The survivors have not escaped either. The violence has taken its toll in ways that reach beyond physical survival. What of the minds gone mad with grief? The minds of mothers mourning the baby boys seized from their backs and bayonetted because “the little bastard will grow up to be an SNM sup­porter”? The minds deranged by the death of so many loved ones? The anger that festers in so many fathers and husbands held at gunpoint outside their houses while soldiers raped their daughters, their wives, and their sisters?

Among many of those interviewed by Africa Watch, the effort to find words to describe their experiences invoked a bewildering range of emotions:  anger, bitterness, anxiety, and determination that the world should know the truth. The savagery of the government’s policies far exceeds the capacity of language to capture the horrors of state-sponsored terrorism. The look of anguish, the pain and suppressed fury that crept into their voices and the intensity of the emotions that accompanied their words made it easier to imagine the unimaginable and made the unthinkable mundane. The psychological price of their trauma is suggested by the number of people who complained of depression, insomnia, nightmares, loss of appetite and fatigue. Many refugees spoke of being “psychologically overwhelmed”. Coping with lives imbued with so much fear and insecurity makes the prospect of “normality” beyond the grasp of most of the survivors.

War broke out on May 27, 1988, when the SNM attacked Burao, one of the main towns in the north. On May 31, they attacked Hargeisa, the provincial capital of the region and the second city in the country. Refugees told Africa Watch repeatedly that, frustrated by their efforts to defeat in direct combat the small and poorly armed SNM guerrilla force, the army turned its firepower, including its air force and artillery, against them, the civilian popula­tion, causing predictably high casualties. Our estimate of the number killed during the past nineteen months shot point-blank range, or as a result of aerial bombardment and artillery shelling is in the vicinity of 50,000 to 60,000. In that period, nearly half a million have fled the country, the majority for the in­hospitable refuge of the desert in neighboring Ethiopia. The figures are so high because the army sought both to punish civilians for their presumed support for the SNM attacks and to discourage them from further assistance to the guerrillas.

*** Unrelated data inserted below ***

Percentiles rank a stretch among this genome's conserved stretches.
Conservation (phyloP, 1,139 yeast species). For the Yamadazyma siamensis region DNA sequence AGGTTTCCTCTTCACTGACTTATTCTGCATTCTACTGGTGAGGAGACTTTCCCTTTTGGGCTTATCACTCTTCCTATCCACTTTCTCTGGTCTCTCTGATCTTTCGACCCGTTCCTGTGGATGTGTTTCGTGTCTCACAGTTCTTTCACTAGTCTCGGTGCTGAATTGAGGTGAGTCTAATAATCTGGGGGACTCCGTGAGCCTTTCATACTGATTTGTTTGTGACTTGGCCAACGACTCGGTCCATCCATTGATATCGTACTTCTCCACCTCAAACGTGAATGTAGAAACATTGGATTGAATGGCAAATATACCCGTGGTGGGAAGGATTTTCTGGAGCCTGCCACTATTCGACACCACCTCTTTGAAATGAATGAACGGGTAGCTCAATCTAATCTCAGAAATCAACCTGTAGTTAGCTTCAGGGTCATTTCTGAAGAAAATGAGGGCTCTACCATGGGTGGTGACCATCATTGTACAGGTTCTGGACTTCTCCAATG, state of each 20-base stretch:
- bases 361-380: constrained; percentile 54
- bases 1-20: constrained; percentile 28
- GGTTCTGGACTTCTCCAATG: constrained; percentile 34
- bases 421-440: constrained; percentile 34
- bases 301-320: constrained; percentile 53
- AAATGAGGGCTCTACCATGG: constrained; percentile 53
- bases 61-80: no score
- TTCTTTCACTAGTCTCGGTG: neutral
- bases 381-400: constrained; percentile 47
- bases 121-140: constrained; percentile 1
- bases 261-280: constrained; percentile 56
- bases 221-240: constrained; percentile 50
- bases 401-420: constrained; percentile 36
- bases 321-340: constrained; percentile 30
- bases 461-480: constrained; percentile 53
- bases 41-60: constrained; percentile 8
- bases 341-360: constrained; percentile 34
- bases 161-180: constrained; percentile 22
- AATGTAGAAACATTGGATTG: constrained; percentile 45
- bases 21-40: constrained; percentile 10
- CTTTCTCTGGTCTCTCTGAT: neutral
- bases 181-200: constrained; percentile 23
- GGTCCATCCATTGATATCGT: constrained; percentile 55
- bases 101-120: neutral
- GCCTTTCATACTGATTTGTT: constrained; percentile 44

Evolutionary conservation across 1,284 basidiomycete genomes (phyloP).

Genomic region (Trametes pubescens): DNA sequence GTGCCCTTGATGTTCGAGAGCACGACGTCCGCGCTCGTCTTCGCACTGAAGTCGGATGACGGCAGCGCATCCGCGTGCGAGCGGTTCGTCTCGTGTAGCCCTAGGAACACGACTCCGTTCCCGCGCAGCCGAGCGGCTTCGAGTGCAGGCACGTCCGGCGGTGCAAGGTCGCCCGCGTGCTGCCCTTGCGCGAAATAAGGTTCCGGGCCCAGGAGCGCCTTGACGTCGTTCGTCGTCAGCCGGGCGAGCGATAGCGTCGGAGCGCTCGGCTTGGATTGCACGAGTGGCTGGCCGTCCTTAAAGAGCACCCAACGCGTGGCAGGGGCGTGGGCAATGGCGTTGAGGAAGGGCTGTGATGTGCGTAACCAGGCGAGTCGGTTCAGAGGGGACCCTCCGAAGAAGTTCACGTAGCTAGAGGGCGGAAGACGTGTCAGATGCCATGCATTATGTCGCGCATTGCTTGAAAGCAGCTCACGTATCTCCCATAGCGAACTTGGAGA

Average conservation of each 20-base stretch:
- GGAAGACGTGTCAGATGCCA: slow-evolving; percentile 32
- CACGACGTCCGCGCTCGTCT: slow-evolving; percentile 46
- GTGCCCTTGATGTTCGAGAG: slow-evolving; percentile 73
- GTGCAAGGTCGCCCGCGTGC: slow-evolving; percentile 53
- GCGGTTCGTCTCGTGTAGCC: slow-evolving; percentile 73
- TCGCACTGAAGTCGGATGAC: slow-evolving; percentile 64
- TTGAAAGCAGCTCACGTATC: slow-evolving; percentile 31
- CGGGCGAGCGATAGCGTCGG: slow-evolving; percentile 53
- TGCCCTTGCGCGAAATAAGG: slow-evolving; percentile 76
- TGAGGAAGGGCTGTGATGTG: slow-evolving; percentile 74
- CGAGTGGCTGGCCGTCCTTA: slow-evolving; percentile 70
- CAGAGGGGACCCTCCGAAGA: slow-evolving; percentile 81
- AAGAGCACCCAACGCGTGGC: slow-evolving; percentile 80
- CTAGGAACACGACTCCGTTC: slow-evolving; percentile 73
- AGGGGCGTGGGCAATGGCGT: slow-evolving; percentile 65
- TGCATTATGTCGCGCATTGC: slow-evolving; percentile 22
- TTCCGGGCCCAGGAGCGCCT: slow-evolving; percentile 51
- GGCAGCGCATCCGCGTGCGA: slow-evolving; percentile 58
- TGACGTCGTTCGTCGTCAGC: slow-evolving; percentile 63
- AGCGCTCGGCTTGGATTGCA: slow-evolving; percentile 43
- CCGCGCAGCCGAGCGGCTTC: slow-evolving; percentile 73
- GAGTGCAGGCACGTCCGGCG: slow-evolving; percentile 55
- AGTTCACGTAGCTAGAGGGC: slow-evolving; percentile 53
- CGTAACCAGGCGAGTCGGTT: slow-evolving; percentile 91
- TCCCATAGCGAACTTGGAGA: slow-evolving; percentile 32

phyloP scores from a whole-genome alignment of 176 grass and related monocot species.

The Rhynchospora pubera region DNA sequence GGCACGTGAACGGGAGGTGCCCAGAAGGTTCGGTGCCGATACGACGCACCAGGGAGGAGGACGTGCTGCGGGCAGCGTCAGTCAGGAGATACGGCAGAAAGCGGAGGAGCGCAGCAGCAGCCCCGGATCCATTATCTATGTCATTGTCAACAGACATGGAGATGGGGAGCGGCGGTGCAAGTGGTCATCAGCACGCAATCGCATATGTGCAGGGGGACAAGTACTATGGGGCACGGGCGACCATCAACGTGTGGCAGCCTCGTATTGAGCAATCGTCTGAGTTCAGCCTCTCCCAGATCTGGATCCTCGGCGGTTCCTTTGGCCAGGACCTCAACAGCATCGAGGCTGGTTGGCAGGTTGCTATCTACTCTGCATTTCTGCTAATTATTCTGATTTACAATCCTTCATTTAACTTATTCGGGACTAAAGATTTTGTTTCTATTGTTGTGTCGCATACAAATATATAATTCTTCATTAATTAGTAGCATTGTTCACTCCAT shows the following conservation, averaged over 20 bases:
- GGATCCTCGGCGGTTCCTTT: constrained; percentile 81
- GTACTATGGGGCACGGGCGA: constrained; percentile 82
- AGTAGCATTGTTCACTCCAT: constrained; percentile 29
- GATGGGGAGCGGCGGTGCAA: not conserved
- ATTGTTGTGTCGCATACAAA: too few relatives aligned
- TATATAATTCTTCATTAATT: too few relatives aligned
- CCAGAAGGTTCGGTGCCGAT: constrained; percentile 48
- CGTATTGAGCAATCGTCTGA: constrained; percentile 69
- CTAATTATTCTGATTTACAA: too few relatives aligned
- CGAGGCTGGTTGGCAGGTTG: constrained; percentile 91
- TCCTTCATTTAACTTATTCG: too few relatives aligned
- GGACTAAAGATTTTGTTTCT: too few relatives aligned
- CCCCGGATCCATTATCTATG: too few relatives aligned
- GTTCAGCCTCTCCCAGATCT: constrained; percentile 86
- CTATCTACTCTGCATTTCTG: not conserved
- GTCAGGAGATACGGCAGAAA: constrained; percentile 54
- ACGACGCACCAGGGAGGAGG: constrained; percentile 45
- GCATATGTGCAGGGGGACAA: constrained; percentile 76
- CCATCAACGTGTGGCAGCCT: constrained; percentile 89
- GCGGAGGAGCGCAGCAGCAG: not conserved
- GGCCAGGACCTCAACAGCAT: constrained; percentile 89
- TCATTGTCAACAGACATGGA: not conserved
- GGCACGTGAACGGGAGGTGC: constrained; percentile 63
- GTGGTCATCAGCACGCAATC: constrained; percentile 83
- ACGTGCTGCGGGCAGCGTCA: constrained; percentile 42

We are publishing this report at a time when the pattern of abuses that characterized northern Somalia is becoming “normal” in the central and southern regions. The indiscriminate use of deadly force, massacres, the looting of private homes and the rape of women by soldiers that accompany arrests and house-to-house searches are, once again in Hiran, Gallkayo, and Kismayo the government’s response to any hint of resistance.

The government has consistently denied that civilians have been killed or that civilian targets have been destroyed deliberately. It has dismissed criticism of its conduct as “propaganda.” Cultivating the fiction that the damage has been the work of “bandits,” it has sought to legitimize its practices by describing civilian casualties as “exceptional episodes,” “unfortunate” but “inevitable” consequences of counter-insurgency operations. We disagree. The military exigencies that justify the shelling of residential districts without any effort to evacuate or warn civilians, the aerial bombardment of non-combatants fleeing the war, and massacres of civilians who had set-up temporary shelters in the countryside are not apparent to us. The frequency with which such practices have been employed belie the effort to label them as “exceptional.”